Corporate social responsibility was all the buzz at this year's Motivation Show. There's been a 180-degree turn from the corporate greed of the 1990s to a business environment that values charity and stewardship.
One way that companies can give back is to incorporate charitable activities into their meetings or incentives. That's what Marriott's Individual Incentives Group did in our story on page 26, as employees came together to rebuild a playground in rural Georgia (in this case also to honor David Riddell, vice president of incentive and gift card marketing for Marriott International, who had just died). They hired Lucy Eisele of Integrity Incentives, Big Lake, Minn. — who has shaped her business around planning activities like this — to organize the event, which won the 2007 Commitment to the Community Award from IMEX in May.
Another event company withas its mission is Impact 4 Good, based in East Hanover, N.J., whose most recent offering takes just a couple of hours: Teams build solar cars from kits and recycled materials and then race them. Best of all, the cars and brand-new kits are then donated to a local school. Impact 4 Good Executive Director Alan Ranzer has seen a huge boost in requests for proposals — a 132 percent increase — between January and October of 2006 and that same period in 2007. “A company that cares is a company that employees like to work for,” he told me. “Activities like this mesh well with a company's business goals and enhance a meeting agenda by getting participants working together.”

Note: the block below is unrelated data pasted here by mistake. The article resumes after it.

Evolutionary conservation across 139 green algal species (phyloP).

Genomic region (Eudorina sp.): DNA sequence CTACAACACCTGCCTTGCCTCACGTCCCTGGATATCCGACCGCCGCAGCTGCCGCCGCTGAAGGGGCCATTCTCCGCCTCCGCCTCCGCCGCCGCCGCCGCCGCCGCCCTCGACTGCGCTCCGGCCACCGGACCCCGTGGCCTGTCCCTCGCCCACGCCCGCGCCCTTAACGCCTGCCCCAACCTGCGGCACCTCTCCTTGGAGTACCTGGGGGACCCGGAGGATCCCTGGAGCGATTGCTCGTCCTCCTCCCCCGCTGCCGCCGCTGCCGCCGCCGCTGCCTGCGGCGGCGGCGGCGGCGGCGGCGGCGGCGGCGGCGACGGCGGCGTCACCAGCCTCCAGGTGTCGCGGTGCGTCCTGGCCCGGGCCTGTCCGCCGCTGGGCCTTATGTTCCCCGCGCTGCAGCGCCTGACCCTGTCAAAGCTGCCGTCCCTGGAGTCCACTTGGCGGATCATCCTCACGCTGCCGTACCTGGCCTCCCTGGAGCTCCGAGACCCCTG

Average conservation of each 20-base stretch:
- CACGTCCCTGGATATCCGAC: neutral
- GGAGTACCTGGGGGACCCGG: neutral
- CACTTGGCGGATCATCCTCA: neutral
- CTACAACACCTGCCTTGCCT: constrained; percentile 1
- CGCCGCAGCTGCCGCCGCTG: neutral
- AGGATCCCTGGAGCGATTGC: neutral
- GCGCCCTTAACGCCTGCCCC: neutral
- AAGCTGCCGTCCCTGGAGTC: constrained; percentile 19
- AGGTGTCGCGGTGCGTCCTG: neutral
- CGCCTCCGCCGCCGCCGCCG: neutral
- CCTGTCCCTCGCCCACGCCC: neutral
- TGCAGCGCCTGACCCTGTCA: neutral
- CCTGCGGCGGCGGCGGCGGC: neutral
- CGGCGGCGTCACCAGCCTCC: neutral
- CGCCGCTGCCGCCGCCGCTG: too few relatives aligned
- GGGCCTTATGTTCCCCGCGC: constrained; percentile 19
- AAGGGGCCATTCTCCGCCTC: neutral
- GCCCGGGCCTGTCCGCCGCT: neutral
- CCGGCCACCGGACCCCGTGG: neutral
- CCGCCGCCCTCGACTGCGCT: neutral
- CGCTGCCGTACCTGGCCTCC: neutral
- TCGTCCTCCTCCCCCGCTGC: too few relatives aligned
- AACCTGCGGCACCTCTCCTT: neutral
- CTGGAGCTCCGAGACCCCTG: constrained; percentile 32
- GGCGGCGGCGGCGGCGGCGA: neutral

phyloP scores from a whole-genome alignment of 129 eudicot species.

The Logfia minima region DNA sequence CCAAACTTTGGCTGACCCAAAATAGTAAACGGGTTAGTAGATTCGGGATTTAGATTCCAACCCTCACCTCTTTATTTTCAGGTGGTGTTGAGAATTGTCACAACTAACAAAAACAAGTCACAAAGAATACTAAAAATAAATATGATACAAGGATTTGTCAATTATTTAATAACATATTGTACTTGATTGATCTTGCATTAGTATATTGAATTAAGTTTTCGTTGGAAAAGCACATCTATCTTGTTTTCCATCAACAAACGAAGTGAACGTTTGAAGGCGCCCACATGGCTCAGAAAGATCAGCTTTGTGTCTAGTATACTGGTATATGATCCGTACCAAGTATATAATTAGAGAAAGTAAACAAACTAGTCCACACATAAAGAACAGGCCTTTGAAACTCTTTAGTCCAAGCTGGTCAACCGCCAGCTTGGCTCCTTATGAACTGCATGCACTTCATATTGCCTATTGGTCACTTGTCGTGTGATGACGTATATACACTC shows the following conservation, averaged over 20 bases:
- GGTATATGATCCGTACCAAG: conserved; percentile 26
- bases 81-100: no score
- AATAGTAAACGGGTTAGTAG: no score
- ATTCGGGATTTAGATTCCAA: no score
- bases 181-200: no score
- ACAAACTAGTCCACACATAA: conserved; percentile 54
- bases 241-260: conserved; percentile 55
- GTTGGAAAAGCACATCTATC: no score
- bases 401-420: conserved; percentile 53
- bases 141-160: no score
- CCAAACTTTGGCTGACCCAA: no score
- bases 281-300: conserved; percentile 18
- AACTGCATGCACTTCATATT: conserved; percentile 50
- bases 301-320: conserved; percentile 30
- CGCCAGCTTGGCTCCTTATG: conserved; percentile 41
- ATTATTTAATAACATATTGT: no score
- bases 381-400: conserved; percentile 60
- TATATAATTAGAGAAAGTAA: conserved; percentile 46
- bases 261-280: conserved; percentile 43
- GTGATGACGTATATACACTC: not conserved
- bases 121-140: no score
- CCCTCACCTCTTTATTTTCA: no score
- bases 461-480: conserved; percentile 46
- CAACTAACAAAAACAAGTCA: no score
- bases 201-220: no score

Further evidence that CSR is growing more prominent in our industry is Ritz-Carlton Hotel Co.'s new “Meaningful Meetings,” where groups booking 10 or more room nights at any Ritz-Carlton will see 10 percent of the total room revenue donated equally between a charity of their choice and the Community Footprints Fund, which benefits hunger and poverty relief, education and development for disadvantaged youth, and environmental conservation. According to Bruce Himelstein, senior vice president, sales, the program was driven by group clients looking for ways to help the communities that they visit.
In a 2006 survey by PR giant Fleishman-Hillard, 46 percent of consumers said that they seek out information about a company's corporate social responsibility “all of the time” or “sometimes.” There's no reason that meeting planners can't be as discerning in choosing their hotel suppliers. Or at least start by understanding their companies' CSR efforts and including activities that give back in their agendas. The time to start is now.
For examples of how meeting planners and hotel companies are incorporating CSR into programs, visit meetingsnet.com and search for “giving back.”